Having occupied important posts in the Navy and in a number of universities, Jean Vanier then set out to live in a modest house in Trosly with two or three people with intellectual disabilities. As external witnesses, we shouldn’t think that this radical change of life was guaranteed to be fruitful. In the face of people with disabilities, we instinctively turn from a way of being and of communicating that seems foreign to us. We count our blessings that we received genes that have made us so-called “normal” people. The feeling precedes reflection on it; it’s a reflex that can drive us either to indifference toward their lot, or to a misplaced over-protectiveness (that results in isolation or segregation and a denial of their human needs) or, in the worst case, to a rejection that manifests itself in contempt, mockery, violence, or exclusion. To live with them is to learn “a mysterious wisdom” – such has been Jean Vanier’s experience over the years – for “people with intellectual disabilities grow in maturity.” To learn, to listen, to accept that they become teachers who speak to our hearts and push us to see our own deficiencies and to expose our most human feelings; it’s a painful journey.
In daily life with his new companions, Jean Vanier, highly educated and well-read, discovered a kind of humanity that went beyond reason and rationality. They inspired him to write Becoming Human, which is as much about his own “becoming human” as about that of the people with whom he now shared a life, as he recounts in Our Life Together: “It is an encounter that liberates new energies, that allow us to break the chains of egotism and open ourselves in love to others.” He makes the point in a variety of ways in all his writings: intelligence or reason is not the only way that people – who are still categorized as “deficient” in some countries – may express themselves. Deficient: The dictionary defines it as a moral or physical inadequacy. Curiously, in French, the opposite of the word deficient has a pejorative sense. The word is suffisant, and it carries the connotation of being self-satisfied and smug; it describes someone who is arrogant and feels completely self-sufficient. Such a sense is actually the sign of an inadequacy far deeper than that of someone who is disabled, because it robs the person, who is in love with the idea of his or her own self-sufficiency, of the human experience of relationships with others.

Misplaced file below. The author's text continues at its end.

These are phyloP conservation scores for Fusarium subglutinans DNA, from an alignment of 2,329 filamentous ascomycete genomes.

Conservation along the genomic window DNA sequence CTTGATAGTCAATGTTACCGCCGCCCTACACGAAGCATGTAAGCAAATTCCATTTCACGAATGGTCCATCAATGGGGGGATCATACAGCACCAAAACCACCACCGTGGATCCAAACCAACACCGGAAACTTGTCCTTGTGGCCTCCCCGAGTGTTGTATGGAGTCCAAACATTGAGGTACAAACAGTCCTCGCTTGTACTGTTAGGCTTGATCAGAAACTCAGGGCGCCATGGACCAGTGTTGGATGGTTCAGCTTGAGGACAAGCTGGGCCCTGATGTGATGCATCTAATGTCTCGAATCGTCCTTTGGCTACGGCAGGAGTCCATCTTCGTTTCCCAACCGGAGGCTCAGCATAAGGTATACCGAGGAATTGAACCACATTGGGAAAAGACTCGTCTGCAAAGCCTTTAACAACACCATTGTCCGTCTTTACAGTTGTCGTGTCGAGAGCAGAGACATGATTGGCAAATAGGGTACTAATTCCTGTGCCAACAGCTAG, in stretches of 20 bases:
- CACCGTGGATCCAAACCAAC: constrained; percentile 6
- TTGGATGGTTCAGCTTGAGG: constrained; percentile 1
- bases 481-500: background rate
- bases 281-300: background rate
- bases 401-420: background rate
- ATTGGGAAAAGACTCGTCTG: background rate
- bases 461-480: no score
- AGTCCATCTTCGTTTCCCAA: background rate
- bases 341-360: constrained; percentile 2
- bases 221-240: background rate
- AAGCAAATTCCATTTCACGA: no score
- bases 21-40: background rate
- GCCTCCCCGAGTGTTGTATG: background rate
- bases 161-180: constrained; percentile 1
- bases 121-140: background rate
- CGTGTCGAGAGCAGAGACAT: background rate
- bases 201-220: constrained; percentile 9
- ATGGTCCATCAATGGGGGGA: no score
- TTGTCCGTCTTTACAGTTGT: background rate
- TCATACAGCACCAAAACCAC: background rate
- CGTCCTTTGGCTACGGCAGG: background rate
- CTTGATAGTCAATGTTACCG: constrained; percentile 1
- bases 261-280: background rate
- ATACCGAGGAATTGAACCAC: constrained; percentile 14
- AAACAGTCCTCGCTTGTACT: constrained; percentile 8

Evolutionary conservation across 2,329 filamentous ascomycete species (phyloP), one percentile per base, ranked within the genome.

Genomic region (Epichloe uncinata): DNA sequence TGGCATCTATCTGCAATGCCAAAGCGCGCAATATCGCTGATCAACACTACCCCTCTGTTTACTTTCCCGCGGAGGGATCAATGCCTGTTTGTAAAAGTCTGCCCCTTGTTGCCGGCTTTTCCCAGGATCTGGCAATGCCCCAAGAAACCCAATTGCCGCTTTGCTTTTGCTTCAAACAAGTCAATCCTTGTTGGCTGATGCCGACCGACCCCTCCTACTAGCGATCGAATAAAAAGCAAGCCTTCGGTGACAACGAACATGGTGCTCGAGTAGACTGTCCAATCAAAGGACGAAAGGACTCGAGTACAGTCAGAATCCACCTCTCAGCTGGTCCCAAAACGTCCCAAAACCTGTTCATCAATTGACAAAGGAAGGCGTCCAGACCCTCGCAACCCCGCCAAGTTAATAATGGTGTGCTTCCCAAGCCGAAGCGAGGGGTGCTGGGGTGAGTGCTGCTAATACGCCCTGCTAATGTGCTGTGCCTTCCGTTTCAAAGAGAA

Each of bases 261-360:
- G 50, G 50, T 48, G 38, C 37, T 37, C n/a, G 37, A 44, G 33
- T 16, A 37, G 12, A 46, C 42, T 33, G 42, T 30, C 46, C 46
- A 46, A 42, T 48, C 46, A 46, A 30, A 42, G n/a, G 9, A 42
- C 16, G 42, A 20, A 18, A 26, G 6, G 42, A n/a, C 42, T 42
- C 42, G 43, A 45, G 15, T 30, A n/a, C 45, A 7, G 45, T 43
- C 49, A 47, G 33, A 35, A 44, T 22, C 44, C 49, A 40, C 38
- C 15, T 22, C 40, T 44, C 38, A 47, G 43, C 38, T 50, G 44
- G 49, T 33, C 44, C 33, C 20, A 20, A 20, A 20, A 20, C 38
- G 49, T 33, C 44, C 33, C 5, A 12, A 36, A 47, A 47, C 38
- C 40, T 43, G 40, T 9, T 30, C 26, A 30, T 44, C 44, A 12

Jean Vanier tells us that when we allow ourselves to be open to vulnerable people, we discover just how deficient we are – how much we lack the qualities of the heart they have, their sensitivity, their joie de vivre when they feel they are understood. We have to become pupils in their school, “learning to unlearn,” as a friend who is seriously physically disabled put it. An apprenticeship that cannot be accomplished without a painful but essential review of our own shortcomings and deficiencies.
The faces of compassion
Jean Vanier’s books and letters have, over the years, woven a coherent fabric: whether you are reading a letter written in 1964 or in 2002, the framework beneath the threads of varying colours is the same. Still and always – it is the underlying, intimate connection between thought, the faith of the author, and his actions. The name of Jesus appears constantly: Jesus is the source of inspiration as he was for Jean Vanier’s friend, Mother Teresa. “At L’Arche, we are not just employees completing a task; we are also brothers and sisters who have heard the call of God inviting us to live in poverty with the poor, close to those whom God has sent to us.”